Thursday, May 31, 2007

Banks Want to Swim With the Penguins

The Bulls and the Bears may soon be standing on the unemployment line.

Tux the penguin, Linux's beloved mascot, is rapidly becoming the financial services industry's totem animal of choice. In fact, it seems that the only steadily rising statistic on Wall Street these days is the number of companies moving to open-source systems.

"Linux is probably the only good news that we've had in the financial industry over the past couple of years," said Keith Codell, a systems administrator for a Wall Street firm. "Linux is reliable -- it never crashes, it's secure. Wouldn't it be sweet if the market was more like Linux?"

Linux's influence on the banking and investment industry is expected to broaden this week, with the introduction of a Linux-based system that will provide some of the world's biggest banks and investment firms with the data and news they use to make trading decisions.

Reuters announced on Monday that its popular Reuters Market Data System, or RMDS, has been ported to Linux, in response to what Reuters spokespeople described as "intense customer demand."

"The call for RMDS for Linux has been astounding," said Peter Lankford, head of real-time content-management systems for Reuters. "And the response from our beta testers, even those who initially dismissed Linux as 'experimental technology,' has been overwhelmingly positive.

"They saw performance improvements and cost savings. These folks are bankers, and they know you almost never get more for less -- but this time they did."

Reuters began beta testing RMDS for Linux in October. Lankford wouldn't reveal names, but said the RMDS beta was tested in six of the world's largest financial institutions.

"I have to admit I was shocked at the complete lack of negative feedback," Casey Merkey, global program manager for RMDS on Linux. "You always get negative feedback in beta tests."

Merkey said that even the customers who were not convinced they wanted to use a Linux system converted quickly once they started using it.

"Some of our more challenging customers suddenly became my very best friends," he said.

Financial industry heavyweights such as Merrill Lynch, Morgan Stanley, Credit Suisse First Boston, Goldman Sachs Group and E-Trade have all announced major Linux deployments in recent months.

Anyone who attended this year's LinuxWorld tradeshow in New York noticed that many attendees appeared to have been bussed in directly from Wall Street.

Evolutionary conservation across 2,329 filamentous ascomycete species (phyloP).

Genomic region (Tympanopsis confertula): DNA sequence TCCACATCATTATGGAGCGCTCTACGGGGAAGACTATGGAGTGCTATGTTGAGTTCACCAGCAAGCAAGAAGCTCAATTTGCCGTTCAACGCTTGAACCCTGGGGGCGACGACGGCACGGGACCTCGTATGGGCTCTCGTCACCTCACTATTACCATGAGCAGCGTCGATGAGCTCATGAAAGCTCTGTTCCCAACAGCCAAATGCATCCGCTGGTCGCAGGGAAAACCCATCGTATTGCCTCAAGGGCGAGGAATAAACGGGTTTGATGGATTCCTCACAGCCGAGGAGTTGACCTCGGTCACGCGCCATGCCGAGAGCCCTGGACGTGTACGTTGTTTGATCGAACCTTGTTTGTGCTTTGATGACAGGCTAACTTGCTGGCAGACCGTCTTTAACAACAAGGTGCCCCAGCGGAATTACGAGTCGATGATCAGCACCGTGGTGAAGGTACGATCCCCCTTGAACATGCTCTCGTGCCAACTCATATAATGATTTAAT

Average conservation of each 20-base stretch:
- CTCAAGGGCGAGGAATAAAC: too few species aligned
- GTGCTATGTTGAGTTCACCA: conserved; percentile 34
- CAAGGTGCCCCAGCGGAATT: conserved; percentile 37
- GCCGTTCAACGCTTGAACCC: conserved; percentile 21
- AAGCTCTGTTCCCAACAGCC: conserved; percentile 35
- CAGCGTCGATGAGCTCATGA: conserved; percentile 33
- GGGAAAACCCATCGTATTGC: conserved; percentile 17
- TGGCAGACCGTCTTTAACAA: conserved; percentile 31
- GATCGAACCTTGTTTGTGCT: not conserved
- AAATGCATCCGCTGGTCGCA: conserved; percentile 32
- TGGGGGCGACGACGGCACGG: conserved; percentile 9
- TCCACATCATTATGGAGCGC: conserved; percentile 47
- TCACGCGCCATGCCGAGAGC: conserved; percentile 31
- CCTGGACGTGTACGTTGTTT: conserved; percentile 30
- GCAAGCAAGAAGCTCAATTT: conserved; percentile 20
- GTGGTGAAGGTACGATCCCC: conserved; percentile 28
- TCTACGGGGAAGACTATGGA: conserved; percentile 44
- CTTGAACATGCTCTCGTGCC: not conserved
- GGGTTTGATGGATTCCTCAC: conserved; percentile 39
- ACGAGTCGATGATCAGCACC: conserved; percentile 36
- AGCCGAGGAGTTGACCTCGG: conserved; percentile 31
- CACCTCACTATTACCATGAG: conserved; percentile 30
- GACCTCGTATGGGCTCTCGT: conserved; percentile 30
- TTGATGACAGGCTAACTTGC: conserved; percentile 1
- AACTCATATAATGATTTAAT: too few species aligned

Lankford said banks and investment houses are turning to Linux as a way to save money and improve performance and reliability.

"Financial institutions are sending their vendors a very clear message," Lankford said. "They need to reduce costs. To survive in the current economic climate they want open systems that lower total cost of ownership without comprising flexibility or increasing risk.

"Or, as the saying goes, 'It's the economy, stupid,'" Lankford said. "They spend less, and they get more. What could be better than that?"

"Better is exactly the point," said Mike Evans, vice president of business development with Red Hat. "You've got thousands of the best programmers in the world poring over Linux code, incorporating everything that we've all learned about how to build a better operating system.

"Yes, Linux is more cost-effective. It's highly efficient and rock solid too. It's a modern operating system."

Reuters worked with Hewlett-Packard, Red Hat and Intel to create a Linux-compliant version of RMDS that runs on Intel-based servers.

"Somehow, people don't seem to realize HP is so deeply involved with open source," said Judy Chavis, HP's worldwide director of Linux. "When we first began talking with Reuters, I think their people were surprised that we even knew how to spell Linux."

by Michelle Delio
Article Here

Thursday, May 24, 2007

Sun pledges patents to defend Linux

In a surprise move Sun Microsystems CEO, Jonathan Schwartz, said the company was ready to use the company's extensive patent portfolio to help defend Red Hat and Ubuntu Linux against Microsoft's patent threat.

In a post on his blog, Schwartz compared the changing world of software to that of the printed media.

"There are all kinds of interesting parallels between the newspaper industry and the software industry. Both are undergoing tremendous change, creating havoc for some and opportunity for others. The industries have much in common - minimally, they're both rooted in creative writers (journalists and developers)."

The new challenge for the printed media, he writes, comes as the industry moves from strict editorial control to a range of user-generated content.